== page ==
Most notably, logistics and health will be major considerations in the shift to the tropics. UQ, QUT, GU and USC are all strong in Defence logistics and health research.
JCU also has a large presence in Northern Queensland, with campuses in Townsville and Cairns, and for many academic fields, it is seen as the “Gateway to the North” – one example being the Australian Institute of Tropical Health and Medicine (AITHM).
Our recent Townsville tour showcased the strengths of JCU and reiterated the opportunities for the broader Defence industry, including local supply chain partners, not only those organisations directly contracted by ADF.
3. Expeditionary theatre air operations, logistics and command and control systems.
The Australian Army is particularly interested in Logistics and Agile Command and Control (AC2) andLavarack is home to the Combat Training Centre (CTC) and the Townsville Field Training Area where many these aspects are practiced and developed.
The CTC is a well-established partner with QDSA and has significant engagements with local SME’s such as Cubic Defence, as well as local academia such as those involved in AC2 and Chemical, Biological, Radiological and Nuclear (CBRN) environments.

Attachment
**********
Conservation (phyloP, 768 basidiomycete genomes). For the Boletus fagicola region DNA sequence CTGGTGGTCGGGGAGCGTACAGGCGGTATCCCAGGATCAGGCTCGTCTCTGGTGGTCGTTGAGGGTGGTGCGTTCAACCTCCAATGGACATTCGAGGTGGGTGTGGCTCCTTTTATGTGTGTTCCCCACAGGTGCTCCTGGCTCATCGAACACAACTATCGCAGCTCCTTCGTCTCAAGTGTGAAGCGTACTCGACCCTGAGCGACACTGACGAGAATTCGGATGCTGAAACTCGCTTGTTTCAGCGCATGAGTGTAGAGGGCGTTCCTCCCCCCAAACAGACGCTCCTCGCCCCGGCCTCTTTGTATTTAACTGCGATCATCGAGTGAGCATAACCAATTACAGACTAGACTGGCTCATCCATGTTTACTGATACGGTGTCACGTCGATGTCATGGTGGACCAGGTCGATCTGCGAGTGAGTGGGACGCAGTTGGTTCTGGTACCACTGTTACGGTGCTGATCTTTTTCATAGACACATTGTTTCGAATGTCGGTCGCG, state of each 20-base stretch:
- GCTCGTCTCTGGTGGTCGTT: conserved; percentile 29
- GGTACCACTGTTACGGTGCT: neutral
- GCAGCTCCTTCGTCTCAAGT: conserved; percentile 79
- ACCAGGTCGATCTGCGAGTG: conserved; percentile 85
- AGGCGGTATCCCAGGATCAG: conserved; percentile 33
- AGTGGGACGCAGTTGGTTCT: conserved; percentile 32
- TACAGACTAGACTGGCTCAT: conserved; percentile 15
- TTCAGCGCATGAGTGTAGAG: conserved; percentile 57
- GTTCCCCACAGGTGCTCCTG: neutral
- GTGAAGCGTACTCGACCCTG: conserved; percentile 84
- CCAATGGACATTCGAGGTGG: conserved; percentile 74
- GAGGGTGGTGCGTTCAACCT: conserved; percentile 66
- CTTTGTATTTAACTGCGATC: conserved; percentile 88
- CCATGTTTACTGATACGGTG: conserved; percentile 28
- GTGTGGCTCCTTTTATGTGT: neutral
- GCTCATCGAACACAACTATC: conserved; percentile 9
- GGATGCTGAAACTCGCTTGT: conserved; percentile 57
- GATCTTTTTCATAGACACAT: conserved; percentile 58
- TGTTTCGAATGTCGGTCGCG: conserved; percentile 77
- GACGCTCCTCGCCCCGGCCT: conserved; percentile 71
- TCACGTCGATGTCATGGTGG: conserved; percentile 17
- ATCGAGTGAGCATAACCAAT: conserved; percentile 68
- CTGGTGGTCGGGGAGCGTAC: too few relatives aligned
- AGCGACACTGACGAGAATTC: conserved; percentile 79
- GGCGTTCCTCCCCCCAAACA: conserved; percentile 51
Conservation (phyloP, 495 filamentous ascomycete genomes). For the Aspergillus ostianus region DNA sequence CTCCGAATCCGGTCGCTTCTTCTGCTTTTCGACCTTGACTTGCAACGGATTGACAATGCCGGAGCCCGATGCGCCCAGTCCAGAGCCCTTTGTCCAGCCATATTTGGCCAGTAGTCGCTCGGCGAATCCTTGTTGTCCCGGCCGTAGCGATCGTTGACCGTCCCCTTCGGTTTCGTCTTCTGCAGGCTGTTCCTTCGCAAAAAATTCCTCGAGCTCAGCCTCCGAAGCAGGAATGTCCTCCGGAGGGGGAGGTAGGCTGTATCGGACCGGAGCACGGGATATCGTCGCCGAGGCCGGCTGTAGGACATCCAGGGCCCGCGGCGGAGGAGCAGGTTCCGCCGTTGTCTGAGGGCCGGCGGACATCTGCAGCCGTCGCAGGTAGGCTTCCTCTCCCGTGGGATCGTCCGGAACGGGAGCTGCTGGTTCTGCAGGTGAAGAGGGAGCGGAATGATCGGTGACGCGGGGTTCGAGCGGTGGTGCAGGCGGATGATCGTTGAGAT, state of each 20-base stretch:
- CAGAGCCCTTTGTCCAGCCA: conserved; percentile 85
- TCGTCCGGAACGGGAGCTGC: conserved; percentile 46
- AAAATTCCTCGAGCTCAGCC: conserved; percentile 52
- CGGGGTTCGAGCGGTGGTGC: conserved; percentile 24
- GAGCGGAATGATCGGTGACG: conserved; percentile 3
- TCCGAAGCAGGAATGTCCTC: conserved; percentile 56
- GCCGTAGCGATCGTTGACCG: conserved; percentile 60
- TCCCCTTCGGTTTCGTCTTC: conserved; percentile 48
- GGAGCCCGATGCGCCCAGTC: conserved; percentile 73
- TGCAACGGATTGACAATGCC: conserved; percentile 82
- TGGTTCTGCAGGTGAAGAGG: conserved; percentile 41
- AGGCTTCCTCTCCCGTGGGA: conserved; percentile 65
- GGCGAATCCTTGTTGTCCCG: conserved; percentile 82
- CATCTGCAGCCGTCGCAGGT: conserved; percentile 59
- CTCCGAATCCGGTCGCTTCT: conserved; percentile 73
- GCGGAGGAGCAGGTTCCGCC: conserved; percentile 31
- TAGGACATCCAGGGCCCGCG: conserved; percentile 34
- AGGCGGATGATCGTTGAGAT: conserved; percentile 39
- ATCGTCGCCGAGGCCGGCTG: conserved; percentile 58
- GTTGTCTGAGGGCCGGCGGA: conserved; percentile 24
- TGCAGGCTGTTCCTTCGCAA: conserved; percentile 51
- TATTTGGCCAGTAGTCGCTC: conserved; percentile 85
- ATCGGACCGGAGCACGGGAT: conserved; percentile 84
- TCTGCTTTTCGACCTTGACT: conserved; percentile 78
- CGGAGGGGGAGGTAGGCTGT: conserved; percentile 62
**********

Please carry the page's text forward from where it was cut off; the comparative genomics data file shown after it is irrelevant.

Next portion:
The CTC and Cubic are also actively involved in the planning for the North Queensland Simulation Park, NQ Spark. We look forward to sharing more updates about these organisations and initiatives following our recent Townsville tour.
4. Research and development in innovative technology.
$900M will be spent to lift our capacity to rapidly translate disruptive new technologies into ADF capability, in close partnership with Australian industry.
Under the AUKUS Pillar II Advanced Capabilities, the development and delivery of advanced capabilities in areas such as hypersonics, quantum technology, artificial intelligence and undersea warfare will be prioritised.
Queensland is an established leader in hypersonics (UQ, USQ, DSTG, Hypersonix) and quantum (UQ, GU) research and development and has a thriving artificial intelligence community (Queensland AI Hub, CSIRO, Athena AI, EMI).
5. The creation of Advanced Strategic Capabilities Accelerator (ASCA).
The Advanced Strategic Capabilities Accelerator (ASCA) will replace the Defence Innovation Hub and Next Generation Technology Fund from 1 July 2023.
The establishment of ASCA will bring new collaboration opportunities for industry, universities, and Defence with $3.4B has been committed over ten years toward six priority areas.
In addition to hypersonics and quantum, other key focuses will be directed energy, trusted autonomy, information warfare and long-range fires.
The Trusted Autonomous Systems Defence Cooperative Research Centre (TAS-DCRC) is based in Brisbane, as is the Centre for Robotics at QUT and the Robotics Design Lab at UQ.
6. Increased undersea warfare capabilities, specifically uncrewed ISR
Following on from points 4 and 5, undersea warfare remains a key component of the ADF’s operational success.